Antiparasitic drugs historically have been discovered by experimental screening against intact parasites, but due to the enormity of the task and availability of better computational facilities there has been a shift towards computational screening. Computational screening (also known as virtual screening) has inherent advantage over traditional and even experimental high throughput screening (HTS) due to its massive parallel processing ability; millions of compounds per week can be tested. Virtual screening (VS) has been widely used to discover new leads by computationally identifying compounds with higher probability of strong binding affinity to the target protein. Successful studies have led to the identification of molecules either resembling the native ligands of a particular target or novel compounds. VS methods can be classified into structure-based and ligand-based approaches based on the amount of structural and bioactivity data available. If the 3D structure of the receptor is known, a structure-based VS methods that can be used is high-throughput docking but where the information on the receptor is scant, ligand-based methods like similarity searching and machine learning techniques are commonly used. Docking involves a complex optimization task of finding the most favourable 3D binding conformation of the ligand to the receptor molecule. Being computationally intensive, docking is not suitable for very large virtual screening experiments. On the other hand, ligand-based methods are popular because they are computationally inexpensive and easy to use. Furthermore, the assumption that structurally similar molecules exhibit similar biological activity than dissimilar or less similar molecules is generally valid. Thus, ligand-based methods are increasingly playing an important role at the beginning of the drug discovery projects especially where little 3D information is available for the receptor. Particularly interesting are machine learning based approaches such as neural networks, genetic algorithms and support vector machines (SVM). SVM is a powerful classification technique that has found numerous applications in chemistry such as drug design, quantitative structure property prediction and chemical data mining. Many studies in the past have shown SVM to be one of the best methods for correctly classifying molecules. Zernov et al. used SVM and neural networks to predict the drug-likeness and agrochemical-likeness for large compound collections. They showed that for both kinds of data, SVM outperformed all neural networks under the same training conditions. Warmuth et al.[25] investigated a large collection of compounds to find those that bind to the target of interest in as few iterations of biochemical testing as possible. The authors compared various search strategies including maximum margin hyperplane, generated by SVM. They concluded that the strategies based on SVM clearly outperform the simpler ones. Similarly, Burbidge et al. carried out a comparative study that involved prediction of the inhibition of dihydrofolate reductase by pyrimidines, using SVM, ANN and decision trees. They found that SVM outperformed the other methods, except in a manually capacity-controlled ANN, which required significantly longer training time. Nonetheless, ligand-based VS still remains an unproven approach in the discovery of antiparasitic medicines.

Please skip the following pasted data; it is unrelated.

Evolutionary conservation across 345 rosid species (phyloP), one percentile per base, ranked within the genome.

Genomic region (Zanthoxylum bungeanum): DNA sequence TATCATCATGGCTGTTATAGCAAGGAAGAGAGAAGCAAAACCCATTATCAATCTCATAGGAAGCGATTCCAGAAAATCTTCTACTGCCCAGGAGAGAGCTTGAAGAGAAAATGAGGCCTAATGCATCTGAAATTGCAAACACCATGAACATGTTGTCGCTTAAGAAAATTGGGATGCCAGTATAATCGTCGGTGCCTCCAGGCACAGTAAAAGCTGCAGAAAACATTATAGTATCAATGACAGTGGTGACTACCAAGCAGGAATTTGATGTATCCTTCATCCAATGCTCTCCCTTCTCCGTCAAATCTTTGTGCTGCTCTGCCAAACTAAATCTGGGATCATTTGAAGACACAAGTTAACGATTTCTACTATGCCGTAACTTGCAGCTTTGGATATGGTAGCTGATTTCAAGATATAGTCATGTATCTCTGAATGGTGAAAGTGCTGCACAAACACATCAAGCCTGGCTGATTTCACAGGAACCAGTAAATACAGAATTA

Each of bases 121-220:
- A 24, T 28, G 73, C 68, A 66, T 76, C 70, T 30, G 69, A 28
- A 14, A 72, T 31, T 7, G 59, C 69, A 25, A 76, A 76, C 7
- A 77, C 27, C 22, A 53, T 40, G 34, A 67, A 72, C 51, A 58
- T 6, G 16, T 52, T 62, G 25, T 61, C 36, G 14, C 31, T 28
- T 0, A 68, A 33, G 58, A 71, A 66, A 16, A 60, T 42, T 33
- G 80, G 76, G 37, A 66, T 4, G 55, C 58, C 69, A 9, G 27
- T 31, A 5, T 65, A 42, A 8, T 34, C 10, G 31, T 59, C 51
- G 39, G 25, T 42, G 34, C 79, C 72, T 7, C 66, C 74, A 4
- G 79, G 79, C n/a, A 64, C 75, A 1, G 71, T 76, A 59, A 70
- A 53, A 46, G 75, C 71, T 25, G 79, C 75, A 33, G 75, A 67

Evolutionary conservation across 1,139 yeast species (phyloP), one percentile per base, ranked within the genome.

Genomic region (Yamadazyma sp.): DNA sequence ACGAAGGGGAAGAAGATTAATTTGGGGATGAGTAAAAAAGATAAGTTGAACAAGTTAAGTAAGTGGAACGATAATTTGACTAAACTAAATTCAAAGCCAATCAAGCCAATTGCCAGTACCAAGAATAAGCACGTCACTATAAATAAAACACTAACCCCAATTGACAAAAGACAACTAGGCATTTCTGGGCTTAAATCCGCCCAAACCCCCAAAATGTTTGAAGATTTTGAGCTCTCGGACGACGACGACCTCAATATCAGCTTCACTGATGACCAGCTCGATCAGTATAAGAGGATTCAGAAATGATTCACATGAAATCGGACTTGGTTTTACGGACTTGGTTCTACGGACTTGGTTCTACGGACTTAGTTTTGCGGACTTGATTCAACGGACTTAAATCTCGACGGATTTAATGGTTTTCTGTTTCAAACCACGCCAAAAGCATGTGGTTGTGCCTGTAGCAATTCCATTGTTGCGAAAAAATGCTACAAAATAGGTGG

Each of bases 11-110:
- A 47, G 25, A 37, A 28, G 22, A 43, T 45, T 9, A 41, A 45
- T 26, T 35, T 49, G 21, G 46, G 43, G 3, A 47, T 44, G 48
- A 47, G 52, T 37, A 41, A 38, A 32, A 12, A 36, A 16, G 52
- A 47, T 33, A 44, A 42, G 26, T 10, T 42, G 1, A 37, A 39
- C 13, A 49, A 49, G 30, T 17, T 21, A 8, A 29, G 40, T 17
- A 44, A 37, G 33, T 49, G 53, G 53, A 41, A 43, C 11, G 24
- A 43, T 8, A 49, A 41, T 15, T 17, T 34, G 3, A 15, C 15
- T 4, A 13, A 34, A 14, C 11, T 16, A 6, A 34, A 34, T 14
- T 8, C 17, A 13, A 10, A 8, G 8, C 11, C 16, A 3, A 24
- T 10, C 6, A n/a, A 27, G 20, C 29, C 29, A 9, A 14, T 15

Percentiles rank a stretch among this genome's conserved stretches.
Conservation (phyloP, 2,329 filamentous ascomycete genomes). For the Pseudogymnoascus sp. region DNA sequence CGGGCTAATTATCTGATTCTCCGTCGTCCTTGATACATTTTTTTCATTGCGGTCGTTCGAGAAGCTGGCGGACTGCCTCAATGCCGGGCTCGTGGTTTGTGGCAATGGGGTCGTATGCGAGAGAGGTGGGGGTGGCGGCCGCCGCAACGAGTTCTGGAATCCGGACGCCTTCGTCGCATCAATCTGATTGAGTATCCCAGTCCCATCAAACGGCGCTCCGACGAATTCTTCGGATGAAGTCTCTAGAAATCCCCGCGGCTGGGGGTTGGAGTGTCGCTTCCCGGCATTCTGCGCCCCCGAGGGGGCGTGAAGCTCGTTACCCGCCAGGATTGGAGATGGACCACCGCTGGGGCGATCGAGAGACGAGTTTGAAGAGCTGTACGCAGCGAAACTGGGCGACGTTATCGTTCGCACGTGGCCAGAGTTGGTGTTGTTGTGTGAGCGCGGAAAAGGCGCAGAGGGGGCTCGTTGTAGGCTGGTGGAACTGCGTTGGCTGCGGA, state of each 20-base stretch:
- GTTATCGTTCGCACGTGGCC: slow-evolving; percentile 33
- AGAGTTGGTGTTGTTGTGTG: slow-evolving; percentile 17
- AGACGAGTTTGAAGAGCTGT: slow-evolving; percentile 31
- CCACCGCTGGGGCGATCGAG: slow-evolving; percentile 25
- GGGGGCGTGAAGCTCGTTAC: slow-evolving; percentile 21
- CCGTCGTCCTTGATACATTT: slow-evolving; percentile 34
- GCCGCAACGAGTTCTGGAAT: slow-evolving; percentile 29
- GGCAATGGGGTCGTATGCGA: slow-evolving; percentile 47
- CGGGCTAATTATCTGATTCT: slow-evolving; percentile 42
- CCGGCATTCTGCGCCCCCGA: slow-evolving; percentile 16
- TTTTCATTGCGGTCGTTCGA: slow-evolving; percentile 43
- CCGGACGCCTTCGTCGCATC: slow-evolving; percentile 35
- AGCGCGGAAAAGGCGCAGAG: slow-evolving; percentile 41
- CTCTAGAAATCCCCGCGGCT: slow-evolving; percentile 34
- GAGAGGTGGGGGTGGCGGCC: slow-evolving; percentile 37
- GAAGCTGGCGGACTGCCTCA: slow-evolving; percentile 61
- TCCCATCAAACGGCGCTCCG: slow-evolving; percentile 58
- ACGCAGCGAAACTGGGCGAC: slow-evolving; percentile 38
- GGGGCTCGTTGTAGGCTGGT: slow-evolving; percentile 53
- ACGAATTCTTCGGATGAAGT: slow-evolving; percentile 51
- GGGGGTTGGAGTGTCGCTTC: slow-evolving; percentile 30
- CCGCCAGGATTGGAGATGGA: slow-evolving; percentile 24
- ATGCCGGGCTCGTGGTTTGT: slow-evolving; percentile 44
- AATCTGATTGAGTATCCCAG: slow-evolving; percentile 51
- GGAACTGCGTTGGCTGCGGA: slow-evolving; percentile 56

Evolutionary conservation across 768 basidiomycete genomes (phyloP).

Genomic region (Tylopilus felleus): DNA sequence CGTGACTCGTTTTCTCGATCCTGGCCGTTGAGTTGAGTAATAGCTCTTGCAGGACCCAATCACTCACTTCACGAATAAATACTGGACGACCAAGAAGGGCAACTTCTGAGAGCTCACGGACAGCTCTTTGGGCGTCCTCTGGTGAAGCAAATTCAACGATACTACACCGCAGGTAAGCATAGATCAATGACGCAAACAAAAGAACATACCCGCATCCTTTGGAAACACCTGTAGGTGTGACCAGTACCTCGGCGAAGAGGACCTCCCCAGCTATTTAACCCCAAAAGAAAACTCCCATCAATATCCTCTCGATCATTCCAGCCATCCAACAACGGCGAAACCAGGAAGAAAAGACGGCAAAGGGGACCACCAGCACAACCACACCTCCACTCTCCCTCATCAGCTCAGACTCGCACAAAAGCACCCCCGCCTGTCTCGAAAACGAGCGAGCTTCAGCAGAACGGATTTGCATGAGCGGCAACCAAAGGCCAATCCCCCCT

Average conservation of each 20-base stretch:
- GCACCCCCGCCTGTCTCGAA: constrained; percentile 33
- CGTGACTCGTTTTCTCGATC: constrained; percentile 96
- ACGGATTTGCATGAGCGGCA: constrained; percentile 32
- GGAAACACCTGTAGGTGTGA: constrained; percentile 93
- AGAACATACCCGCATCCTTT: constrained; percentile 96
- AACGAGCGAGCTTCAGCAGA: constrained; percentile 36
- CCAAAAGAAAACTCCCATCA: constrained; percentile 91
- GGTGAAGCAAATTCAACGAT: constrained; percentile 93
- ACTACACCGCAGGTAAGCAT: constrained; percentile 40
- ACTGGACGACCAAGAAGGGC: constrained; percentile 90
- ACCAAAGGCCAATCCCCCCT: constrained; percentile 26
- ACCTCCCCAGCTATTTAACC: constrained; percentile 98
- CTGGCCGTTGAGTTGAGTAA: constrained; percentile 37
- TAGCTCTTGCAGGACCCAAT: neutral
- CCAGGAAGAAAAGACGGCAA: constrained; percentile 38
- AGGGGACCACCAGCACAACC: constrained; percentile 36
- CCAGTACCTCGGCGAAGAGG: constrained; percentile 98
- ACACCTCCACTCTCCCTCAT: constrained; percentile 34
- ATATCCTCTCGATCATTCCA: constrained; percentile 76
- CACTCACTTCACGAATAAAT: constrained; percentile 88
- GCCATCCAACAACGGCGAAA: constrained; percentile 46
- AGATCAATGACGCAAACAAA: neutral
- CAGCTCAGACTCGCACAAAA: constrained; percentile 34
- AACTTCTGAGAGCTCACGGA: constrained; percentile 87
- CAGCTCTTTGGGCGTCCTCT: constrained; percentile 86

In this investigation, we have developed an in silico classification model using SVM to predict potential anthelmintic leads targeted towards parasitic nematodes. Our model has an estimated accuracy of ~82.0% for the test dataset. We have applied this model to a large public database to predict novel anthelmintic compounds and identified a set of 45 compounds, of which six are promising as potential therapeutic agents.